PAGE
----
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What is macular treatment?
Macular treatment is laser treatment to the macula, which is the central part of the retina at the back of the eye, directly opposite the pupil. The macula is the part you use to see fine detail and to
Why do I need to have treatment?
Diabetes can cause leakage of fluid from the small blood vessels (capillaries) of the retina, onto the macula. If the macula becomes waterlogged your reading vision will be lost. The leakage can be seen by the eye specialist before it is bad enough for you to notice any problems with your sight, and the best time for treatment is before the vision has been affected.
Laser treatment is very effective but it cannot guarantee a cure. If vision is already reduced further sight loss may be prevented. Treatment preserves the vision but is unlikely to restore sight once it has been lost.
How does the treatment work?
The laser burns seal off the leaking areas and improve the drainage of fluid so that the retina can gradually dry out. This process can take several months.
How is the treatment given?
Laser treatment is an Outpatient procedure. Your pupils are first dilated with eye drops, which take about half an hour to work. You sit upright in front of the laser. You keep your head still on the
headrest and look at a bull’s eye target. You must try not to look at the red or green light which guides the laser beam into your eye. Local anaesthetic drops may be put in your eye first if a contact lens is used to focus the laser beam. Up to 100 laser shots are given but the treatment only takes a few minutes.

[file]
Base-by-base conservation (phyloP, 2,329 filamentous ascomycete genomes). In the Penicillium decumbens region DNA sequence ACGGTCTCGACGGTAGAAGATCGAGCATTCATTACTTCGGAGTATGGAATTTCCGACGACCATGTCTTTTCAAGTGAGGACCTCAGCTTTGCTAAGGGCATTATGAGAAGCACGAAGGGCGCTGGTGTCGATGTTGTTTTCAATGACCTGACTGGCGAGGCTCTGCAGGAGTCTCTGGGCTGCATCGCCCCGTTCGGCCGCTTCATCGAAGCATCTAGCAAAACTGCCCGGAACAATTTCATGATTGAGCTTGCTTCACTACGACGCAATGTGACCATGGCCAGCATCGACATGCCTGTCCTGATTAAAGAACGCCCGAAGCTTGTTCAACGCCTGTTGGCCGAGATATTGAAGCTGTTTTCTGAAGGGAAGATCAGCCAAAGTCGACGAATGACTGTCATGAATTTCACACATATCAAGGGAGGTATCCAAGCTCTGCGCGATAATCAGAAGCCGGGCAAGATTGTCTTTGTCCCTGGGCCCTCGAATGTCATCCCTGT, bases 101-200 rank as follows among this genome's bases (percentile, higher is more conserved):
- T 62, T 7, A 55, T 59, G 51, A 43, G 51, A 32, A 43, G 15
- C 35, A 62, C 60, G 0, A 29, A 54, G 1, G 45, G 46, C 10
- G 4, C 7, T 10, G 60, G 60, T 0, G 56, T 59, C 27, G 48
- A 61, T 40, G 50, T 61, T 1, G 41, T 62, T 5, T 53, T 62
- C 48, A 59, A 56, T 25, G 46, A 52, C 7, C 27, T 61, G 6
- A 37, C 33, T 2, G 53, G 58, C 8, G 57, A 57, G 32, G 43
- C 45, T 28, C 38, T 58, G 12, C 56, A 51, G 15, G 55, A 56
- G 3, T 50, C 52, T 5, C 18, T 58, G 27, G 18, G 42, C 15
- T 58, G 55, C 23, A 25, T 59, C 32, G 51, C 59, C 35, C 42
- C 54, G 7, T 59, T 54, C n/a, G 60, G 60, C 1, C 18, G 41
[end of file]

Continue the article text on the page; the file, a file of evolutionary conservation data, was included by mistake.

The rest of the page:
Does it hurt?
No. Macular treatment is painless. With some types of laser you will see a bright flash with each shot but with infra-red lasers the flash is invisible.
Are there any side effects?
There may be some temporary blurring of vision. If a laser shot accidentally hits the centre of the macula, the burn could permanently damage your sight. This happens if you look at the red or green light just as a shot is being fired and is very unlikely as long as you keep looking at the bull’s eye target. If a contact lens is used, a corneal abrasion may occur. This is rare, but if it happens your eye will become very sore and you should contact your doctor who may send you to the hospital for treatment.
How soon can I go home?
You can go home straight after the treatment. You should allow an hour after your appointment time.
Are there any special precautions?
You should have your usual meals and medication. You should not drive until the effect of the dilating drops has worn off. You can do all your normal activities. You cannot harm your eyes by reading or watching television.
Will I have to come back for another appointment?
The doctor will need to see you 2 to 3 months after the treatment to assess the effect. Sometimes more treatment will be required. Even if the leakage has cleared completely you will need to return for regular checks, as you may get further diabetic damage.
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Cancellation of appointment
If you are unable to keep your appointment please let us know in good time so that we can use it for someone else. Telephone 01908 997001.